Church in the New England Snow
a reflection by Vicar Niki Harvell (Class of 2017)
It is no secret that New England has been continuously covered with snow this winter. As snow banks piled up to form mountain ranges and the snow in our yards rising to meet the window ledges — and another snowstorm seeming to appear in every weather forecast — many churches in New England have been called on to get creative with worship services to reach their communities. St. Mark Lutheran Church, Norwich, Connecticut, has also had to adapt ministry as a result of unceasing snow.
One of the concerns that leaders at St. Mark had in this harsh winter is, of course, the safety of those traveling to the church in winter weather. After having to cancel services two Sundays in a row, we did not get discouraged, but instead got creative. Sharing in the word of God is important in our community, so one way we adapted from closure was to post a video reflection. When I went to close up the church on the first Sunday of Lent, I looked out into an empty sanctuary filled with pews, but no people. I missed the community that would normally be gathered there, so I did something new. I opened up my computer, rested it on a temporarily empty pew, and sat on the pulpit. I had no fancy robe on, no collared clergy shirt, and my sermon was back home on the nightstand, but I recorded a reflection anyway. More accurately, it was holy rambling to encourage reflection and discussion around the transfiguration of our Lord and the first Sunday of Lent. As I talked to a computer screen, my feet dangling from the pulpit where they used to stand and preach, I felt a different kind of community (you can watch the video below). Although I did not know what the response would be, or even if people would click the link to watch the video that morning, I trusted that God was working in new and unknown ways. This video reflection turned out to be a wonderful support, a needed connection among those at St. Mark, and received much positive feedback. Who wouldn’t like church in their pajamas with a cup of coffee?
We also missed sharing in Holy Communion together, and for some people who have difficulty shoveling and clearing out the feet of snow to get to the church, it has been more than just those two weeks. This again became an opportunity to be a church extended. Our team of Eucharistic ministers made an extra effort to bring communion to homes of members who had been snowed in, and even the youth got to learn what it means to bring the sacrament of communion into people’s homes. This experience reminded them that the church is not contained inside the building — the love of God and forgiveness of Jesus is not limited to the altar, but is carried with us when we go out to serve.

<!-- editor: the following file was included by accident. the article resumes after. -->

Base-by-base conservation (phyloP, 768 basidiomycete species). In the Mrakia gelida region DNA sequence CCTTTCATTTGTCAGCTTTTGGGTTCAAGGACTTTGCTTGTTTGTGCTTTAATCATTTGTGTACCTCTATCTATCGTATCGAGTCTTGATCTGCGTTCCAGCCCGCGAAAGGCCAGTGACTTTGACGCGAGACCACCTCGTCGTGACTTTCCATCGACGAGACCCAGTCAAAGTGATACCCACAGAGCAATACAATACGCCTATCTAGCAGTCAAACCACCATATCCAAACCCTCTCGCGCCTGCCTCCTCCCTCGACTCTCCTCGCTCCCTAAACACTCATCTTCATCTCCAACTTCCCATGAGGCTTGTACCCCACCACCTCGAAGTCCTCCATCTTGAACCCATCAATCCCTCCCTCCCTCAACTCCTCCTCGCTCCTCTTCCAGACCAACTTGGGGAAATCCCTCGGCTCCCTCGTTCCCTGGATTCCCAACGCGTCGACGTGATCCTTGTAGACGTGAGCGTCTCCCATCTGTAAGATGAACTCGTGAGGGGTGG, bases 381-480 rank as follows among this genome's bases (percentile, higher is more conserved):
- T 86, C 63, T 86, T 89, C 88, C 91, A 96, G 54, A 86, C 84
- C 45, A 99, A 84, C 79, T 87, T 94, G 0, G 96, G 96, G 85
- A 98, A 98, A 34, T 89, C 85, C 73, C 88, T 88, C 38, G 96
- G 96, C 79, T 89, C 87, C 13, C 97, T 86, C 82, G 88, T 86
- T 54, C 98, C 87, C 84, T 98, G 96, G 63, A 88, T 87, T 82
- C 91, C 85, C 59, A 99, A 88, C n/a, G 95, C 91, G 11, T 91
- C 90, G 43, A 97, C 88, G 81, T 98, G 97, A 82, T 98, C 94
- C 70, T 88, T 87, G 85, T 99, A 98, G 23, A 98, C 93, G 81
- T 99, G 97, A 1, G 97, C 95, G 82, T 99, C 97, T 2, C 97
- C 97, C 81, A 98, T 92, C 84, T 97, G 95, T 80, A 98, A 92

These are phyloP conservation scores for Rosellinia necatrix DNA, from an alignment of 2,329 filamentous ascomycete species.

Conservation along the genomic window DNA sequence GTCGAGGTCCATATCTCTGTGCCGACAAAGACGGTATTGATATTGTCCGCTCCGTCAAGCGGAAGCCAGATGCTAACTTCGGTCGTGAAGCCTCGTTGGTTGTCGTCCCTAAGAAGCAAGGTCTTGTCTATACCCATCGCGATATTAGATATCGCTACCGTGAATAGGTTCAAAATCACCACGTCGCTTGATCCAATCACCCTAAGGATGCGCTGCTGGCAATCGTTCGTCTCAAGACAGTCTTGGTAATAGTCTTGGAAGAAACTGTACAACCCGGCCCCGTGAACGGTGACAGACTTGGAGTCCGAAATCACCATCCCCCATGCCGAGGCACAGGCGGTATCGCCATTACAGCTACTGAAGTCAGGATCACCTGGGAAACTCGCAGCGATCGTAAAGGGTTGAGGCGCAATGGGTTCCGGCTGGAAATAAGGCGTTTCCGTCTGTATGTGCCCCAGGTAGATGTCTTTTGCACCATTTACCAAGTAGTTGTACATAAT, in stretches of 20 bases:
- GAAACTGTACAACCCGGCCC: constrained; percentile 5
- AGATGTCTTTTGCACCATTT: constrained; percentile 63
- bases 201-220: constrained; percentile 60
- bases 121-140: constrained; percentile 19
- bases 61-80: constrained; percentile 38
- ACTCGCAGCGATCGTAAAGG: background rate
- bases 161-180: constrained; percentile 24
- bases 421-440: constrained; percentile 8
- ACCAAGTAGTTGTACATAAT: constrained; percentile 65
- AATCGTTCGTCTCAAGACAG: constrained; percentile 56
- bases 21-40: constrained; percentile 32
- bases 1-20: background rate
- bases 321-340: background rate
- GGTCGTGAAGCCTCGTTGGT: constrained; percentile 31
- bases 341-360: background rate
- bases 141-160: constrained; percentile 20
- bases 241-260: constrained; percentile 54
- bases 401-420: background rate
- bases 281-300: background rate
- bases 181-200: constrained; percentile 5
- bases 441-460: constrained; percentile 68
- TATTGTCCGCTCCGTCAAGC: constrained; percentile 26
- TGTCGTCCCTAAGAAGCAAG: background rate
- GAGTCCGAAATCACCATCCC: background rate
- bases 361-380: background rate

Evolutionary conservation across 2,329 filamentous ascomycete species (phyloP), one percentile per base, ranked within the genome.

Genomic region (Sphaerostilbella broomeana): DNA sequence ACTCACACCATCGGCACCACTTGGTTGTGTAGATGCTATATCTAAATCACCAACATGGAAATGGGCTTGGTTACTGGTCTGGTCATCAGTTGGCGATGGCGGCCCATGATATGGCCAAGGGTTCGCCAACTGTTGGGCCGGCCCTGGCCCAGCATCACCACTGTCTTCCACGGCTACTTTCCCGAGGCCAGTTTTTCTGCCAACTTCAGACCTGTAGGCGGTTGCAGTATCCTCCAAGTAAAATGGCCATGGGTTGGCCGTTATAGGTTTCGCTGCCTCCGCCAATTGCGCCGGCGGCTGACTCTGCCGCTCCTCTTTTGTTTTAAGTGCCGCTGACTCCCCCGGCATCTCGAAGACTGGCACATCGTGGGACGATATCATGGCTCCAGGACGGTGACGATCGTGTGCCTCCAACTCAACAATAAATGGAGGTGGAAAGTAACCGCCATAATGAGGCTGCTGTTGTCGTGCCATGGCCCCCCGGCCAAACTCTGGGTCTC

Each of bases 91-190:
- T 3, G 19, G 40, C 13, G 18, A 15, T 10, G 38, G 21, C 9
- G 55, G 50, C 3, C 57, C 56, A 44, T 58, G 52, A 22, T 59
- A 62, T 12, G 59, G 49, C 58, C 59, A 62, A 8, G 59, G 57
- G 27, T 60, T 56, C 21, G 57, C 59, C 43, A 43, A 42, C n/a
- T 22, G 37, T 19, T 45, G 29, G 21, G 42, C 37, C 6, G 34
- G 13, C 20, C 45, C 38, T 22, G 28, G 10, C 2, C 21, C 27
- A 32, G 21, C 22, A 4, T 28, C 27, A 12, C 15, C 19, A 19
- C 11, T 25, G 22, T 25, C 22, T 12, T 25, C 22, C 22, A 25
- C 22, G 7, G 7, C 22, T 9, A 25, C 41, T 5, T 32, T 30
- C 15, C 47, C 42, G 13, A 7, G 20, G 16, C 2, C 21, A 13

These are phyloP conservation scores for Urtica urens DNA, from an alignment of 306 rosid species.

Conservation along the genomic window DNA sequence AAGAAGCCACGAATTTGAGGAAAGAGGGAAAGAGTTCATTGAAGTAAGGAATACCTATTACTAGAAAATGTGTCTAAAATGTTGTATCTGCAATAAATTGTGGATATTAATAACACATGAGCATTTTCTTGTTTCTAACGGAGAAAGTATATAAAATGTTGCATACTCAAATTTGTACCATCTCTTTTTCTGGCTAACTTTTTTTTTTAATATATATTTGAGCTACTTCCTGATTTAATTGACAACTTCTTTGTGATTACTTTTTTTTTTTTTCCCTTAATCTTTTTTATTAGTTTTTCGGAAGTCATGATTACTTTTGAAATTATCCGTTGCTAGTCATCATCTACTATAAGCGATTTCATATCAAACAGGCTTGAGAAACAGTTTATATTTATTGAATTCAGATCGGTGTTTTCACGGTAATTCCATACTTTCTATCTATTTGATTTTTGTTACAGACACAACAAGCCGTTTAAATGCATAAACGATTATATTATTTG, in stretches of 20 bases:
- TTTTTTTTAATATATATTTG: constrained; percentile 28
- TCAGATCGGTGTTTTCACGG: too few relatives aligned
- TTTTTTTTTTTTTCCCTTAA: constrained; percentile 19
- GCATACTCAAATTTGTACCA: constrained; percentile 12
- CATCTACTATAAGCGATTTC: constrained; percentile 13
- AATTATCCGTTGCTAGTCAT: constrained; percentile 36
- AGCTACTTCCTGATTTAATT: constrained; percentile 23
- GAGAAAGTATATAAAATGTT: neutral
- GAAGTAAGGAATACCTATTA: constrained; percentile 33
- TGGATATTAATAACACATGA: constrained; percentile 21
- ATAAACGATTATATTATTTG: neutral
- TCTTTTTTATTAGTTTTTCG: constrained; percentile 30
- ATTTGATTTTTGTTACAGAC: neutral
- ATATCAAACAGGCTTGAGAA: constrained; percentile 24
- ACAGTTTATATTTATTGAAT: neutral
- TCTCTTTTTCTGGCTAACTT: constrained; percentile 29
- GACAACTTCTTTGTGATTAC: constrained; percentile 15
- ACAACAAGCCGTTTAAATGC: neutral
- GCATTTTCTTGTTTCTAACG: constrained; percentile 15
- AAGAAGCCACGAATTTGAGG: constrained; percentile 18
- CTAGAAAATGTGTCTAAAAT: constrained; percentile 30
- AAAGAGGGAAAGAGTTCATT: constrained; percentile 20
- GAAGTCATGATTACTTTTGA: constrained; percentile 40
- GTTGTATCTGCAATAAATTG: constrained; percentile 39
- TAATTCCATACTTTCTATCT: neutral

Finally, as we all looked forward to being bundled up in blankets in our homes, this harsh winter season has been another reminder that not all people in our local community have homes to be snowed into. This has opened up a wonderful opportunity for us to connect with other churches in Norwich to create new ways to be the church outside. We are discerning and preparing ways to serve and worship together, by bringing our small community outside the walls of St.Mark into the local food pantry and homeless shelters. As we journey day by day through this Lenten season, we are especially reminded that ministry is not always going to take place inside the building, but is constantly happening all around us. The piles of snow that reach above the heads of our teens have caused us to close the building, but not the church. The church of St.Mark is the community that gathers to love and serve the Lord, even if that is in a shelter, at the food pantry, or even on YouTube. So, just maybe all this snow isn’t a bad thing after all. Maybe it has been just the help we needed to remember what it truly means to be church.
Niki Harvell is serving St. Mark Lutheran Church in Norwich, Connecticut, as vicar while continuing her education at The Lutheran Theological Seminary at Philadelphia as part of the new Master of Divinity — Cooperative Model. The Co-Op program selects students to serve their internship in a congregation at the same time as they complete their academics, enabling them to fulfill MDiv degree requirements in three years. Originally from Shrewsbury, Massachusetts, her home congregation is Good Shepherd Lutheran Church in Westborough, Massachusetts, and she attended Anna Maria College, receiving a Bachelor’s Degree in Pastoral Ministry. In addition to English, she also speaks Spanish and American Sign Language and enjoys the opportunities these gifts present to meet new people in the community. She has a passionate energy for youth ministry and building relationships with people. In a world that is constantly transforming, the places and ways in which we meet God are also transforming, and Niki enjoys seeking out new ways in ministry. While there is not too much free time traveling between Connecticut and Philadelphia, she enjoys taking time to read and write, play the violin, and spend time with family and friends. Of course, as a dedicated Boston sports fan, you can be sure that she has the latest Patriots or Red Sox game streaming live on her phone!
pulpit photo by Rick Neundorf; other photos courtesy Niki Harvell